Sumter County Council Tuesday evening dealt with flood map issues and more during its regular meeting.
Sumter City-County Zoning Administrator Jeff Derwort spoke about an ordinance amendment that would amend relevant portions of the Sumter County Flood Damage Prevention Ordinance to adopt the Black River Watershed maps and Flood Insurance Study revisions that become effective Oct. 27, 2022.
The ordinance would make clarifications and corrections required for compliance with the National Flood Insurance Program, he said. After some discussion, first reading was approved.
Sumter County Museum Executive Director Annie Rivers then introduced Molly Fortune, the executive director of the S.C. American Revolution Sestercentennial Commission. The Governor and Legislature have set up a Commission to commemorate the 250th anniversary of the Revolution in South Carolina, she said. (More information is here: https://www.southcarolina250.com/)
Council then approved a Resolution supporting the S.C. American Revolution Sestercentennial Commission and recognizing and establishing the Sumter County 250 Community Committee.
Sumter County Attorney Johnathan Bryan spoke next about an ordinance to approve a utility easement over property located on West Wesmark Boulevard.
Third reading was approved.
Councilman Carlton Washington reported on an earlier Public Safety Committee meeting during which EMS Director Bobby Hingst briefed council members that recent changes have increased morale and improved service throughout the county. Washington also spoke about recent safety concerns for pedestrians crossing the highway in the area of North Pike East and U.S. 76/378. Temporary remedies were considered, as were long term solutions, he said.
Sumter County Administrator Gary Mixon then gave an update on the Capital Penny Sales Tax, first noting that new pamphlets have been printed and will be distributed throughout the community to inform voters about the proposed projects. Between now and the Nov. 8, 2022, Election Day, each Council meeting will be used to review the four categories of the proposed Penny Sales Tax Referendum – Public Safety, Infrastructure, Quality of Life and Public Buildings.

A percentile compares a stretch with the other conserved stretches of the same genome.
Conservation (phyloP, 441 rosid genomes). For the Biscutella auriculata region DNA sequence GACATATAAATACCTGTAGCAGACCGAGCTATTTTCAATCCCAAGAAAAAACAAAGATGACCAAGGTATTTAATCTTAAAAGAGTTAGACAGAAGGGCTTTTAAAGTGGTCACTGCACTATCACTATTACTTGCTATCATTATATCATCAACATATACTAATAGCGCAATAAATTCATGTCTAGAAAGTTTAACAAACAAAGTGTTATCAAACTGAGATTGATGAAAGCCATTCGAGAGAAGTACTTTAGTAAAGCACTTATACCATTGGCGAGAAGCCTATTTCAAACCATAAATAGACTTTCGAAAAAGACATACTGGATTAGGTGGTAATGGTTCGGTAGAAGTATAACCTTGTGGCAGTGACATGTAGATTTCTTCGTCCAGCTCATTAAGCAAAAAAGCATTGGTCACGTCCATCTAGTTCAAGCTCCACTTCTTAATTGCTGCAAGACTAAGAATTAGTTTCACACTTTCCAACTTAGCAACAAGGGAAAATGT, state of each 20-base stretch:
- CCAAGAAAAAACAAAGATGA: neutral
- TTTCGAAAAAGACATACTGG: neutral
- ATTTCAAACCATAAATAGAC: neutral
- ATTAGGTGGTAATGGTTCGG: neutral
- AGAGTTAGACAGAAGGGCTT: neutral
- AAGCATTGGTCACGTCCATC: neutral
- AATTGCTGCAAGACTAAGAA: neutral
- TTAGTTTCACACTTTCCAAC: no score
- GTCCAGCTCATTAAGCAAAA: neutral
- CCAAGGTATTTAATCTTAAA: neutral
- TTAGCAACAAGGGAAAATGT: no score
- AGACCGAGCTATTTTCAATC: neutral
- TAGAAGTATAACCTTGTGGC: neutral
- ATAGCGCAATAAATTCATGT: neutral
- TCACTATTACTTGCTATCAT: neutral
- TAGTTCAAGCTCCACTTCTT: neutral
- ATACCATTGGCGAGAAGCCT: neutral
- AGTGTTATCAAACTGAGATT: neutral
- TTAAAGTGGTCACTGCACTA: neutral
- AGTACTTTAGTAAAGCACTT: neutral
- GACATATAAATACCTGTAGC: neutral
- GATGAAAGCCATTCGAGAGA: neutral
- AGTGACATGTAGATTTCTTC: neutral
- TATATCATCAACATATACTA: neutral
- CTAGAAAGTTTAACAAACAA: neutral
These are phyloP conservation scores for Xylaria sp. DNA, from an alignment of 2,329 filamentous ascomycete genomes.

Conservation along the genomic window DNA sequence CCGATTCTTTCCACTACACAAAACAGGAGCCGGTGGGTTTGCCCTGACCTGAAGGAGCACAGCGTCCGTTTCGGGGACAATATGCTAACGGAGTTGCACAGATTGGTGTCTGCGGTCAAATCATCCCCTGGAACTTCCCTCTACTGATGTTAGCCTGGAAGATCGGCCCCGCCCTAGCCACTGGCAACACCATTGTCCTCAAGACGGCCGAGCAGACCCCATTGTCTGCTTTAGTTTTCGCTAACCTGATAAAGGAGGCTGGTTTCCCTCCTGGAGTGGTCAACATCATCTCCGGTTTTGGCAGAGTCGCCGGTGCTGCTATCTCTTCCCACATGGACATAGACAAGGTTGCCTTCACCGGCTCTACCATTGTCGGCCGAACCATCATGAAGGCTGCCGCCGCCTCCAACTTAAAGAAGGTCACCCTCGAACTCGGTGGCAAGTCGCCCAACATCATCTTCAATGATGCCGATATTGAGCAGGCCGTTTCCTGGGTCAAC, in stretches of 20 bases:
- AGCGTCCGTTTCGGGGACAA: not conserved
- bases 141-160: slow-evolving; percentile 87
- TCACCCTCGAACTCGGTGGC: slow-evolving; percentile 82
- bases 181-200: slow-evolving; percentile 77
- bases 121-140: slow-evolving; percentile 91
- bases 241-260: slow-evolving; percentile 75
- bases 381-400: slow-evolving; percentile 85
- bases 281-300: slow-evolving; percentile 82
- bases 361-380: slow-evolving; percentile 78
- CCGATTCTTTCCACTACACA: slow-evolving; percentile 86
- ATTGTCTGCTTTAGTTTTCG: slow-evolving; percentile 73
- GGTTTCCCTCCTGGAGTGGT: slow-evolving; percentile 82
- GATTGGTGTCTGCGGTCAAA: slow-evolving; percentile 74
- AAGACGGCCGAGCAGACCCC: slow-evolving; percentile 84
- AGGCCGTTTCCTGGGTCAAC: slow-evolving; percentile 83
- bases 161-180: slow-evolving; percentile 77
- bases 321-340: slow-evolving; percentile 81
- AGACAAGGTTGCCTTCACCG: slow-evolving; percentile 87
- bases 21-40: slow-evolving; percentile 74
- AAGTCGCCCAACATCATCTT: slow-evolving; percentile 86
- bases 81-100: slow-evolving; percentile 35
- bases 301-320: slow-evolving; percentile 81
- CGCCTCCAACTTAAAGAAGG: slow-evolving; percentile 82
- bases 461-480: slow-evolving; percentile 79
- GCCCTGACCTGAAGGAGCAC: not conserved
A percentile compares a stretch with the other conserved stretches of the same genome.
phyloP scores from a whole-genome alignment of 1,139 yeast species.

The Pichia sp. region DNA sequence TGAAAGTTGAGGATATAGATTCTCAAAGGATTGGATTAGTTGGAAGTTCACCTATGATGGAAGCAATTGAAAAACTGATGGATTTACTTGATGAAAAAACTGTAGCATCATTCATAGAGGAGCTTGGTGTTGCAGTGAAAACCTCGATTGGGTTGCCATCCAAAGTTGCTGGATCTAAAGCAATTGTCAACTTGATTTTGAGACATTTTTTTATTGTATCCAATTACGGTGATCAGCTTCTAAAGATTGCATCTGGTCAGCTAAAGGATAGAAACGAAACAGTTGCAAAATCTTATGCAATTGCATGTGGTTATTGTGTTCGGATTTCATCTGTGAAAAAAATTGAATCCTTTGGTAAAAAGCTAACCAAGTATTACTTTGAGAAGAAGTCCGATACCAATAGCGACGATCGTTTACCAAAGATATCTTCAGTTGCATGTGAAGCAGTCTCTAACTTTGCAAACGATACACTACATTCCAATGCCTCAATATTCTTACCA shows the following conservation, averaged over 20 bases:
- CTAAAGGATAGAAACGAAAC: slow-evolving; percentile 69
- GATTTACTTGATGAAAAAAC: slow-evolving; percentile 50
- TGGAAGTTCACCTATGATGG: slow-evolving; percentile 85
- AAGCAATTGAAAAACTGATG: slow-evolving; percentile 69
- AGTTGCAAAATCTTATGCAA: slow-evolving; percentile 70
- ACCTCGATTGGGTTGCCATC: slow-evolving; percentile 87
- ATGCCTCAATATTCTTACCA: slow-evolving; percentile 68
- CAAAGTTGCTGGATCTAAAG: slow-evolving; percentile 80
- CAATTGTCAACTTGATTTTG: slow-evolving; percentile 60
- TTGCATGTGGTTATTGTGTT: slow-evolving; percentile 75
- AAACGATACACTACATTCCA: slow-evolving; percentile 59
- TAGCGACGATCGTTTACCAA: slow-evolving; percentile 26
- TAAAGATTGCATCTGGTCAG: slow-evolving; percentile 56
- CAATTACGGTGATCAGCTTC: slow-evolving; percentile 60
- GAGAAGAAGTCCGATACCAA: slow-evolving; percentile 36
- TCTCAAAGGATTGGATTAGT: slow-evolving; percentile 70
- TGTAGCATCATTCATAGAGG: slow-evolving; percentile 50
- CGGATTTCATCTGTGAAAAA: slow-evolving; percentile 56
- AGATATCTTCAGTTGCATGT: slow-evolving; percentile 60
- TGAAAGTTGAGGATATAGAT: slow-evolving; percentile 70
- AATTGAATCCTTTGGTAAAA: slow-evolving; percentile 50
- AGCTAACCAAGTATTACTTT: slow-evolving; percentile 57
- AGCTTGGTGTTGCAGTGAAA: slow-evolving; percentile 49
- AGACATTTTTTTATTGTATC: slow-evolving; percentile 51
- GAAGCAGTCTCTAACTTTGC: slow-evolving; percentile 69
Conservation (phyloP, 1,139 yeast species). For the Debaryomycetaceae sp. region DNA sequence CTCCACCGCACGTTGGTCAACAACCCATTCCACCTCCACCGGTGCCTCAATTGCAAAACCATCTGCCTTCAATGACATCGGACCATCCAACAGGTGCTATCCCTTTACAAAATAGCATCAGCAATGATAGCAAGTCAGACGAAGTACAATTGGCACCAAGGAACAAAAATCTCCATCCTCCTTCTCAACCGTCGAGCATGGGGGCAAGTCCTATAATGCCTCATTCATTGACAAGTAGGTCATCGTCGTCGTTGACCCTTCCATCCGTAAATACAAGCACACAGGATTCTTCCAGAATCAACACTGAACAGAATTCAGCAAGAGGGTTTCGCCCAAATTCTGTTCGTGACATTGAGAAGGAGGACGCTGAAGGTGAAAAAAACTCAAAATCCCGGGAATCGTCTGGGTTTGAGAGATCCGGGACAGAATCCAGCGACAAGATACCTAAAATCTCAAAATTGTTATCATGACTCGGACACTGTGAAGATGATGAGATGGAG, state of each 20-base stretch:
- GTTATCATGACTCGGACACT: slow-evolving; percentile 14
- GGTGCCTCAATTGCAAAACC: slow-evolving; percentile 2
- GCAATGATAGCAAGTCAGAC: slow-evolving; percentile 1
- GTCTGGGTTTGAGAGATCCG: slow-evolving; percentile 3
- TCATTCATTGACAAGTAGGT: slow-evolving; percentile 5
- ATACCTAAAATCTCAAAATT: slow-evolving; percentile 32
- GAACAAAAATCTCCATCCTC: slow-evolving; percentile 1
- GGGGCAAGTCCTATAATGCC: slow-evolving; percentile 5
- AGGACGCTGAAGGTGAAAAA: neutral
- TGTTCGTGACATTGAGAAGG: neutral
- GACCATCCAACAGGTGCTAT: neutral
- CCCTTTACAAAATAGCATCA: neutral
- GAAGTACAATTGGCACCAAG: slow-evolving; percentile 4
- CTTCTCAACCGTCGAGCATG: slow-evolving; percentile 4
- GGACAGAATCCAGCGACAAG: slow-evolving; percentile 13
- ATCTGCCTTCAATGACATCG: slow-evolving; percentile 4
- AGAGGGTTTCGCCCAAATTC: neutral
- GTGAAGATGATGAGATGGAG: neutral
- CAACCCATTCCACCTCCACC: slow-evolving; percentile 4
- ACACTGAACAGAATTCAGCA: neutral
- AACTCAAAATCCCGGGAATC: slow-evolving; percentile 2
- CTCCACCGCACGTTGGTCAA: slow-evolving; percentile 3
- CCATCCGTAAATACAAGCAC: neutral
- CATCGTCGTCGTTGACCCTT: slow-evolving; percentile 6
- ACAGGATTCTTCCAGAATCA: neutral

County fire trucks, emergency radio upgrades for EMS/Fire/Police, a new Forensic Center for the Sumter County Sheriff’s Office, city fire trucks and the Stadium Road Fire Station Renovation comprise the Public Safety category, he said.
There’s 23 fire trucks throughout the county, he said, with an average age of 24 years. A Power Point presentation showed a photo of a fire truck at Dubose Siding Fire Station that’s been in service since the 1980s. This project area would provide five custom engines, six commercial engines, nine tankers and three service trucks and would cost $10 million.
For the area of emergency radios and fire pagers, this is the communication system for EMS, Fire, and Law Enforcement, he said, which is vital and needs to be up to date as technology is continually changing. Total cost would be $8.8 million.
City fire trucks would see the purchase of four trucks to service the City and local industries for $2.8 million.
A new Forensics Center would replace the outdated facility behind the Sumter County Sheriff’s Office and would see the implementation of new technology. Total cost would be $2.5 million.
The last area of Public Safety in the proposed third Capital Penny Sales Tax would be a renovation of the Stadium Road Fire Station, which is a joint EMS/Sumter Fire Department facility. Total cost would be $3 million.
Councilman Washington thanked Mixon for the presentation and said the projects would benefit the whole county.
Washington also reported he met recently with the new Sumter School District Superintendent, Dr. William Wright to discuss schools in rural areas of the county.
During the Public Comments, a Wedgefield resident advocated for increased presence of law enforcement and repairing roads.
A Sumter resident advocated for increased safety measures in the area of North Pike East and U.S. 76/378 and advocated for increasing bus routes through the area. Another resident advocated for debris removal in the Green Swamp in the event of another flood. Another resident advocated for the City and County forming a joint Codes Enforcement entity.
Chairman McCain noted that counties do not have the same codes enforcement authority, as per state statutes. He’s been trying to get it changed, he said, and is actively working to do so.
The meeting adjourned at 7:12 p.m.